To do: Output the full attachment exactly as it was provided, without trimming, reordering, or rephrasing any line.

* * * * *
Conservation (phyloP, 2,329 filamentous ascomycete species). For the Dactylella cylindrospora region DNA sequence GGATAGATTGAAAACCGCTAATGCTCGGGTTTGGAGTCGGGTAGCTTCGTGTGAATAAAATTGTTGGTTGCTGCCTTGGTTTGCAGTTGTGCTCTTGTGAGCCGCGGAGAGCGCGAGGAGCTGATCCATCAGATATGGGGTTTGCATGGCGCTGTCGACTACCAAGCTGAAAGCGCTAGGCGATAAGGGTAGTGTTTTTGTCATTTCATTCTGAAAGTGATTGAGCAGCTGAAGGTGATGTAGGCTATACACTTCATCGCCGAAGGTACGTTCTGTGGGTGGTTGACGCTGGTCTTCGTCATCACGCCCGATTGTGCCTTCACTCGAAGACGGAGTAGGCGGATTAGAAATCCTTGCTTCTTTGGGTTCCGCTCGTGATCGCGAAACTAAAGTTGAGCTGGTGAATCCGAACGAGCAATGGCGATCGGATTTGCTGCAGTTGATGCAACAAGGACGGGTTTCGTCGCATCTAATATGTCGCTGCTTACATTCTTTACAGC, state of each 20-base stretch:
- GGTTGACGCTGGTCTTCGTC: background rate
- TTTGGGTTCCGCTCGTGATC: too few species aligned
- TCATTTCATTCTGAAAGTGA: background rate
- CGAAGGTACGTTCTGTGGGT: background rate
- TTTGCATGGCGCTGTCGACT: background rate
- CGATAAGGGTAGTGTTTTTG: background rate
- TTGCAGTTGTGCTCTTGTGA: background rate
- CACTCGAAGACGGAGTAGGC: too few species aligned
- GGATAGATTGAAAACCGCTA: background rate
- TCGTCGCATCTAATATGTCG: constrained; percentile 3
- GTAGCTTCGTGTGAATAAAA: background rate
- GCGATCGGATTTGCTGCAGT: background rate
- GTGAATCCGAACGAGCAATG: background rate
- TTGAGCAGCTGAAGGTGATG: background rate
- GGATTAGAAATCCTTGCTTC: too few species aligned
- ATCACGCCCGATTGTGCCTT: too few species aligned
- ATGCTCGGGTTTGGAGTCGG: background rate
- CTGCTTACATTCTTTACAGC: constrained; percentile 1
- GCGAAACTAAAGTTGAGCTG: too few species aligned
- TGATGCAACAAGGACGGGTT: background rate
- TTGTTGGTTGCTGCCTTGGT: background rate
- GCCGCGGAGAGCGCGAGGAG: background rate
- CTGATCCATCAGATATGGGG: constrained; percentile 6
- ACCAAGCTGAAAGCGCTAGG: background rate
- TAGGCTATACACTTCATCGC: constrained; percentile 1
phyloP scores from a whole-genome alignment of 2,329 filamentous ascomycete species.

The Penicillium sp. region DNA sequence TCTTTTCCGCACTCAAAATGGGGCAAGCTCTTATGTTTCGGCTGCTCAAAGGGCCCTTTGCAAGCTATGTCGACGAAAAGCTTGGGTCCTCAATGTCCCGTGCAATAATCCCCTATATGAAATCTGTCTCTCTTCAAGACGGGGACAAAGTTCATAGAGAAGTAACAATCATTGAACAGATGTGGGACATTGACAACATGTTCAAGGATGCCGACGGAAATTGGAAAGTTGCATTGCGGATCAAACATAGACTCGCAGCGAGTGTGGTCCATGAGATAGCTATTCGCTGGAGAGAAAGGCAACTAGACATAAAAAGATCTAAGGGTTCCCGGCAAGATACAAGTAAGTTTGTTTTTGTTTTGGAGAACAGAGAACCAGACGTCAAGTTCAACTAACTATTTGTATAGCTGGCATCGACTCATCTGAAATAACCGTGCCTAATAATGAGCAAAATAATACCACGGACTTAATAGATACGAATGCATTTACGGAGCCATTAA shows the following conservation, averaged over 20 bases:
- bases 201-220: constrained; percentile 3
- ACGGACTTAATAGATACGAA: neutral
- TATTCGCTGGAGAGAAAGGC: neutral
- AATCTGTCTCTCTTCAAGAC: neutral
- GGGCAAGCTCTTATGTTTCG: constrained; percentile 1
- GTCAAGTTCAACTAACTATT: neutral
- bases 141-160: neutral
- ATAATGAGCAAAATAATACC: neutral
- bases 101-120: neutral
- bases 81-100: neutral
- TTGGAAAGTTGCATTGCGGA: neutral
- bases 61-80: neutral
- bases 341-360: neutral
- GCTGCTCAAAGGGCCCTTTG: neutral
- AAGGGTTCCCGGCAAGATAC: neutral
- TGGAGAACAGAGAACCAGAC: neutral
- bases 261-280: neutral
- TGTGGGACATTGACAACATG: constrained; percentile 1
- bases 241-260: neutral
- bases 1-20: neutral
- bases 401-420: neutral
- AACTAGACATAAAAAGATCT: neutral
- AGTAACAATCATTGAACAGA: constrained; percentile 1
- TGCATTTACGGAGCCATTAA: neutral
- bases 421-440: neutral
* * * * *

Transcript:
Conservation (phyloP, 2,329 filamentous ascomycete species). For the Dactylella cylindrospora region DNA sequence GGATAGATTGAAAACCGCTAATGCTCGGGTTTGGAGTCGGGTAGCTTCGTGTGAATAAAATTGTTGGTTGCTGCCTTGGTTTGCAGTTGTGCTCTTGTGAGCCGCGGAGAGCGCGAGGAGCTGATCCATCAGATATGGGGTTTGCATGGCGCTGTCGACTACCAAGCTGAAAGCGCTAGGCGATAAGGGTAGTGTTTTTGTCATTTCATTCTGAAAGTGATTGAGCAGCTGAAGGTGATGTAGGCTATACACTTCATCGCCGAAGGTACGTTCTGTGGGTGGTTGACGCTGGTCTTCGTCATCACGCCCGATTGTGCCTTCACTCGAAGACGGAGTAGGCGGATTAGAAATCCTTGCTTCTTTGGGTTCCGCTCGTGATCGCGAAACTAAAGTTGAGCTGGTGAATCCGAACGAGCAATGGCGATCGGATTTGCTGCAGTTGATGCAACAAGGACGGGTTTCGTCGCATCTAATATGTCGCTGCTTACATTCTTTACAGC, state of each 20-base stretch:
- GGTTGACGCTGGTCTTCGTC: background rate
- TTTGGGTTCCGCTCGTGATC: too few species aligned
- TCATTTCATTCTGAAAGTGA: background rate
- CGAAGGTACGTTCTGTGGGT: background rate
- TTTGCATGGCGCTGTCGACT: background rate
- CGATAAGGGTAGTGTTTTTG: background rate
- TTGCAGTTGTGCTCTTGTGA: background rate
- CACTCGAAGACGGAGTAGGC: too few species aligned
- GGATAGATTGAAAACCGCTA: background rate
- TCGTCGCATCTAATATGTCG: constrained; percentile 3
- GTAGCTTCGTGTGAATAAAA: background rate
- GCGATCGGATTTGCTGCAGT: background rate
- GTGAATCCGAACGAGCAATG: background rate
- TTGAGCAGCTGAAGGTGATG: background rate
- GGATTAGAAATCCTTGCTTC: too few species aligned
- ATCACGCCCGATTGTGCCTT: too few species aligned
- ATGCTCGGGTTTGGAGTCGG: background rate
- CTGCTTACATTCTTTACAGC: constrained; percentile 1
- GCGAAACTAAAGTTGAGCTG: too few species aligned
- TGATGCAACAAGGACGGGTT: background rate
- TTGTTGGTTGCTGCCTTGGT: background rate
- GCCGCGGAGAGCGCGAGGAG: background rate
- CTGATCCATCAGATATGGGG: constrained; percentile 6
- ACCAAGCTGAAAGCGCTAGG: background rate
- TAGGCTATACACTTCATCGC: constrained; percentile 1
phyloP scores from a whole-genome alignment of 2,329 filamentous ascomycete species.

The Penicillium sp. region DNA sequence TCTTTTCCGCACTCAAAATGGGGCAAGCTCTTATGTTTCGGCTGCTCAAAGGGCCCTTTGCAAGCTATGTCGACGAAAAGCTTGGGTCCTCAATGTCCCGTGCAATAATCCCCTATATGAAATCTGTCTCTCTTCAAGACGGGGACAAAGTTCATAGAGAAGTAACAATCATTGAACAGATGTGGGACATTGACAACATGTTCAAGGATGCCGACGGAAATTGGAAAGTTGCATTGCGGATCAAACATAGACTCGCAGCGAGTGTGGTCCATGAGATAGCTATTCGCTGGAGAGAAAGGCAACTAGACATAAAAAGATCTAAGGGTTCCCGGCAAGATACAAGTAAGTTTGTTTTTGTTTTGGAGAACAGAGAACCAGACGTCAAGTTCAACTAACTATTTGTATAGCTGGCATCGACTCATCTGAAATAACCGTGCCTAATAATGAGCAAAATAATACCACGGACTTAATAGATACGAATGCATTTACGGAGCCATTAA shows the following conservation, averaged over 20 bases:
- bases 201-220: constrained; percentile 3
- ACGGACTTAATAGATACGAA: neutral
- TATTCGCTGGAGAGAAAGGC: neutral
- AATCTGTCTCTCTTCAAGAC: neutral
- GGGCAAGCTCTTATGTTTCG: constrained; percentile 1
- GTCAAGTTCAACTAACTATT: neutral
- bases 141-160: neutral
- ATAATGAGCAAAATAATACC: neutral
- bases 101-120: neutral
- bases 81-100: neutral
- TTGGAAAGTTGCATTGCGGA: neutral
- bases 61-80: neutral
- bases 341-360: neutral
- GCTGCTCAAAGGGCCCTTTG: neutral
- AAGGGTTCCCGGCAAGATAC: neutral
- TGGAGAACAGAGAACCAGAC: neutral
- bases 261-280: neutral
- TGTGGGACATTGACAACATG: constrained; percentile 1
- bases 241-260: neutral
- bases 1-20: neutral
- bases 401-420: neutral
- AACTAGACATAAAAAGATCT: neutral
- AGTAACAATCATTGAACAGA: constrained; percentile 1
- TGCATTTACGGAGCCATTAA: neutral
- bases 421-440: neutral